In the novel Prospect of My Arrival author Dwight Okita tries to do what many people have done before him , which is figure out he meaning of this bizarre, funny, painful, boring, over stimulating hybrid we call life. What sets this philosopher-poet apart is how he tackles the question. The plot is simple, the main character Prospect has three weeks to decide if he wants to be born or not. He gets to try life and see if it is something he wants to experience, without all the commitment that being born entails, or if he wants to return to the primordial goo that we all originally hail from.
The story is well told and finding out that the author is a poet explains his attention to details. The characters are wonderfully flawed so beautifully that one can imagine people in their own lives that they have met that could very well be characters from the book. The story itself is poignant and a reader cannot help be forced to contemplate the very questions that Prospect contemplates. I would argue Prospect asks the questions, feels the bewilderment and innocent joys of the new world much they way we should, but fail to do.
What impressed me the most was the fair treatment that Okita gave all sides. He does not force answers on you, in fact I would be hard pressed except for the ending to be able to point to anything that technically counts as an opinion on his part. Instead he shows , though his charactes the aruguements in a rational way about a number of very controversial subjects. He tackles bioethics, the morality of adopting and giving away children for adoption in a ‘disposable’ society, business ethics, what constitutes a family, the role of science and are we playing God, and those were just the ones that came to mind within a single breath.
This book , admittedly, may be more attractive for people with open minds. People with political leanings one way or another would be offended and then moments later be supportive and then once again wronged on a deep level. However if you open your mind, if you are capable of listening to well structured arguments, and in this case I a mean classical arguments not what you see on cable news, you will find yourself swayed equally by both sides in the numerous arguments he has disguised as a story.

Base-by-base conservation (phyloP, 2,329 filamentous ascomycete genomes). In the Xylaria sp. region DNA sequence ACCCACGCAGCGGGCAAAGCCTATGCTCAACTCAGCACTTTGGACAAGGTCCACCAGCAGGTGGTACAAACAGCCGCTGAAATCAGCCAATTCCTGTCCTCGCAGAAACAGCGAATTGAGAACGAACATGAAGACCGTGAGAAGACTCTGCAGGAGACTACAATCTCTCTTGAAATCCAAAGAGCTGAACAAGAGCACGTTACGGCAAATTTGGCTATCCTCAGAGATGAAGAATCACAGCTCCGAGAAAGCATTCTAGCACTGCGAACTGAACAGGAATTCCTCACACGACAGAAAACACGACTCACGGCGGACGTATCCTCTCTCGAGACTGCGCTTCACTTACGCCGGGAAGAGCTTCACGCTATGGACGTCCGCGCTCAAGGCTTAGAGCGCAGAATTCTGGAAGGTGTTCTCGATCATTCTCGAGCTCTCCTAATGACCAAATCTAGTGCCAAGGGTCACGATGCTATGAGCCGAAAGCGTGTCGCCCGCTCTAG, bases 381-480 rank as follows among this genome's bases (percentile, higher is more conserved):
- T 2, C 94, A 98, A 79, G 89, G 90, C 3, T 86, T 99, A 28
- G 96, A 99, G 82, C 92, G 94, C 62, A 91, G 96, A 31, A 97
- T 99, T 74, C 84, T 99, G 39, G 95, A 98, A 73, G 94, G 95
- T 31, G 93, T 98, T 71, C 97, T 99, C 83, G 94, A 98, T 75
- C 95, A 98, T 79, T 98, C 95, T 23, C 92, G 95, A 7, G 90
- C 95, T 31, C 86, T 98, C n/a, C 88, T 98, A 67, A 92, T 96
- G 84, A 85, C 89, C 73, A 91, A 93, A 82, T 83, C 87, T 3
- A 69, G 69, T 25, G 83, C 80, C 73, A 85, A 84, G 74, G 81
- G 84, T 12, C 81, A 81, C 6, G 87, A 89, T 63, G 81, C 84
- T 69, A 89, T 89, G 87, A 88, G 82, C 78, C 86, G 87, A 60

Clichés and hyperbole are like a well worn pair of shoes, usually they are ugly but they sometimes fill a specific need accurately so please bear with me a moment. This is probably one of the most philosophically important books since Siddartha, possibly even more so. It is something every high school and college students should read because it will teach them critical thinking skills. It is also very well suited for adults, particularly those who crave mental stimulation and interesting discussions. It is good for trips and can be a quick read on an easy day. Hopefully this book will not get overlooked because the author is relative unknown, the world would be missing out on a very important work of philosophical and literary achievement.
Throughout the book you will find yourself the same question the Prospect did…If I had a chance to preview life and had the choice to be born or not, what would I do?